The way that Jesus describes is the way towards reconciliation with other people and peace of mind within our own souls. It is the way that is healing and life-giving and it is the way that God relates to each of us, wanting us to live rather than dying because of our refusal to accept his forgiving grace.
The way that Jesus describes is costly. It requires honesty and humility, the willingness to admit to our own failings and faults and to reach out in love to someone who has hurt us.
The way that Jesus describes can be lonely when we approach someone to seek reconciliation only to be met with a refusal to talk. That is the way of the cross and it is perhaps when we feel most alone, rejected and hurt that Jesus is closest to us as he keeps his promise to be with us always.
When we meet in the name of Jesus to seek peace between ourselves his Spirit moves among us to bring about the peace that the world cannot give.
1. There will inevitably be conflicts between members of a church just as there are among any group of flawed human beings.
2. We can cover up and hide these differences to avoid confrontation or because we believe we should “forgive and forget”.
3. Jesus offers another model of dealing with disputes and broken relationships.
4. Seeking peace and reconciliation can be costly and lonely but Jesus has promised to be with us as we reach out to love our neighbours as ourselves.
Let us bring to God our prayers for the unity of the church, for the needs of the world and for the welfare of our own communities giving thanks for his promise to hear us when we pray in the name of Jesus Christ our Lord.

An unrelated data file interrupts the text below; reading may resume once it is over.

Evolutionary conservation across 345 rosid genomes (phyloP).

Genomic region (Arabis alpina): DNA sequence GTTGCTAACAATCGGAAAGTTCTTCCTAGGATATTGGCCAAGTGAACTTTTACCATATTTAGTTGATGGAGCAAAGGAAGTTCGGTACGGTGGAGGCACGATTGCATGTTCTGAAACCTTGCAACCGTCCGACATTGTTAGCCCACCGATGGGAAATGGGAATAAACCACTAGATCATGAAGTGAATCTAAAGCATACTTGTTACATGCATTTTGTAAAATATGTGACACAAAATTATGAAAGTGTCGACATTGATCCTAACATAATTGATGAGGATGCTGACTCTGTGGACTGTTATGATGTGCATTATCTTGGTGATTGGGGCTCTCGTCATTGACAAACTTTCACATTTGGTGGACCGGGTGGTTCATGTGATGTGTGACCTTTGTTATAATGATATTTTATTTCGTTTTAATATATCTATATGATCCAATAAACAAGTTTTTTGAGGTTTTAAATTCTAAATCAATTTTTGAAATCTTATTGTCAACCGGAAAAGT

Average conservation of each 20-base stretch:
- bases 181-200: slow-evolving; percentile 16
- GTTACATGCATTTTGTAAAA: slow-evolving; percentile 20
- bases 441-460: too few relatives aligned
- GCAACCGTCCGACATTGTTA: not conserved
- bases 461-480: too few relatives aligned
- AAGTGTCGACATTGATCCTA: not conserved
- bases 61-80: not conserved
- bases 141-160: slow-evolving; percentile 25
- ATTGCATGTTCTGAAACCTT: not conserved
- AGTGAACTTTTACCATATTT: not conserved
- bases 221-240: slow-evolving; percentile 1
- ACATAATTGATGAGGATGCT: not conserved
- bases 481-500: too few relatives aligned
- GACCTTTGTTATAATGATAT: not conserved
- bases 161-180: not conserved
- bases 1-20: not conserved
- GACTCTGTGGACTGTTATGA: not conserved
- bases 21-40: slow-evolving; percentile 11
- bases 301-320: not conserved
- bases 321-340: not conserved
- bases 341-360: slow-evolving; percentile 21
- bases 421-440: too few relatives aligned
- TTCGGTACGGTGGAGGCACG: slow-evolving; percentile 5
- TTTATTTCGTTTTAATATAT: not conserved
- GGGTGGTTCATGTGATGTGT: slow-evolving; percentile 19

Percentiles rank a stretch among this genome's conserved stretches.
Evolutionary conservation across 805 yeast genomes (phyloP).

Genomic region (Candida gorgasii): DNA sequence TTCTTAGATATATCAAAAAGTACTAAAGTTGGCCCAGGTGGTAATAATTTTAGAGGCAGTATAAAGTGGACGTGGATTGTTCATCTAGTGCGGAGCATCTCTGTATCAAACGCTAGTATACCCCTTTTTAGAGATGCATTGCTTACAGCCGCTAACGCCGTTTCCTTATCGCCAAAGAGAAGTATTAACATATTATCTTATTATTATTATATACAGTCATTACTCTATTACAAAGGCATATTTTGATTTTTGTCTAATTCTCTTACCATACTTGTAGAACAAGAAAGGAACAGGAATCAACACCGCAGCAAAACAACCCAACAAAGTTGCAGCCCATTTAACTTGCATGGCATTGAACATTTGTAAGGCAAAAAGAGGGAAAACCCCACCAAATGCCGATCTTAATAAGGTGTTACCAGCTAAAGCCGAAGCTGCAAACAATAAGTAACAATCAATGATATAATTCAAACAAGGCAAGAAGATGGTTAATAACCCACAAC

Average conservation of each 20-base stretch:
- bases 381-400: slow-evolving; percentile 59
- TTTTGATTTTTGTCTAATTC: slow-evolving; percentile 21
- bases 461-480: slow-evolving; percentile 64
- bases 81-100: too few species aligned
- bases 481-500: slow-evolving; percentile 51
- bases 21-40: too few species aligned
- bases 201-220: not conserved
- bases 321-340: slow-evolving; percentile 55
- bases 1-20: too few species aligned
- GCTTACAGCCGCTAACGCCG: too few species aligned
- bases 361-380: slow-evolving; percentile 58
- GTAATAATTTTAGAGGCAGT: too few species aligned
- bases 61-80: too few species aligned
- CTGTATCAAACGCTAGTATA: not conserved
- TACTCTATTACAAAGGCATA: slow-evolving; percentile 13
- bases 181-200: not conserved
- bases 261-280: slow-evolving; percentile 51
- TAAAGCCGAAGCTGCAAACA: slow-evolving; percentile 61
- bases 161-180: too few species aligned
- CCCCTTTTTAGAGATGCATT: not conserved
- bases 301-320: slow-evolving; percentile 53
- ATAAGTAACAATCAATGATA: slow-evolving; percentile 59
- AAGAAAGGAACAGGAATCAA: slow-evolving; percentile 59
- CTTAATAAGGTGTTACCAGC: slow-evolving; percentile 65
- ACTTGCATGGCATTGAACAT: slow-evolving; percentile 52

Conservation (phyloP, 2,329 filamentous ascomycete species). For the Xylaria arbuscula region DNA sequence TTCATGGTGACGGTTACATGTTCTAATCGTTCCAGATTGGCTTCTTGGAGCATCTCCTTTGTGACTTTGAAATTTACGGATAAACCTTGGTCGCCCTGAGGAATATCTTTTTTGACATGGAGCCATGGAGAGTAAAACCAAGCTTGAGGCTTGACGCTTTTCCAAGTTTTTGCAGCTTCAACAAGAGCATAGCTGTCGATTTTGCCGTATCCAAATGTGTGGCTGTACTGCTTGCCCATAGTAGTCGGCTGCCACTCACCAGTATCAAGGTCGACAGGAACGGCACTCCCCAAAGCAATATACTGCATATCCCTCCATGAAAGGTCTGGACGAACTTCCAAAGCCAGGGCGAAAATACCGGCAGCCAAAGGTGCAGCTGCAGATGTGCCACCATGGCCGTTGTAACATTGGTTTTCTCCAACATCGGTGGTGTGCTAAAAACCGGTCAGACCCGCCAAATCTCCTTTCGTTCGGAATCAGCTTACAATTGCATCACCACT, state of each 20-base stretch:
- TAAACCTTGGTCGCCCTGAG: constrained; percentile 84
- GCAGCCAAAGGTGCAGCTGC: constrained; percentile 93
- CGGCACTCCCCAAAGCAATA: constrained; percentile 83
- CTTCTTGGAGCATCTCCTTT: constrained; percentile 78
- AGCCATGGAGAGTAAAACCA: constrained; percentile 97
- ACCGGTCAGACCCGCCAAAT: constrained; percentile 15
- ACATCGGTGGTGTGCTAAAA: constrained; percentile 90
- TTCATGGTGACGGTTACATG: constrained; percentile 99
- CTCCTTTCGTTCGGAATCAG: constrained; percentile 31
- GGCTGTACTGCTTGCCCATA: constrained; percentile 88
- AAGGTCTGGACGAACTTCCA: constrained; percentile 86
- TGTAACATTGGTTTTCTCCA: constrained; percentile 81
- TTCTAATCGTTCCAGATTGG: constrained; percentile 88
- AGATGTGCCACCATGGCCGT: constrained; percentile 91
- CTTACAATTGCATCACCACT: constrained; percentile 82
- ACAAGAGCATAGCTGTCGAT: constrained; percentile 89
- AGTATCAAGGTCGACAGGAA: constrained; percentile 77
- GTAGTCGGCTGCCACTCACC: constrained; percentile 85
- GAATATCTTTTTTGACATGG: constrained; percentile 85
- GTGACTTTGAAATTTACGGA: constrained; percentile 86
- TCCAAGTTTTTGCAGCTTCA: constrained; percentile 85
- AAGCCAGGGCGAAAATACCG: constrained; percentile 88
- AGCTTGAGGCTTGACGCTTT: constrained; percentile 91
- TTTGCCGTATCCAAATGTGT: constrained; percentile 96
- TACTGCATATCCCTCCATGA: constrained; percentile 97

Lord of the church, we pray for unity among your people throughout the world. Forgive the anger, prejudice and lack of love which has caused such terrible divisions among us. We pray that your Spirit of peace will fill us with renewed commitment to work for unity that we may speak with one voice to a world longing to hear the Good News of your salvation.
Lord of all nations, we pray for peace, justice and reconciliation in all places of conflict in our world. We give thanks for all those who work behind the scenes to bring about an end to war and oppression. We pray that your Spirit of peace will fill those in authority with a new resolve to use their power and authority for the good of all people.
Lord of our lives, we pray for our own communities: our neighbours, our colleagues at work; our friends and our families. We pray for the grace and humility we need to bring love and understanding into broken relationships. We pray especially for all those who are at risk in homes where there is violence and abuse. We pray that your Spirit of peace will protect the vulnerable, restrain the angry and bring comfort and new insight into the lives of those who feel trapped and alone.
Heavenly Father we thank you for your compassion and mercy and for your steadfast love for all your children. Accept our prayers and keep our hearts and minds open to the guidance of your Holy Spirit so that your love can flow through us to others whether friend or stranger. Amen.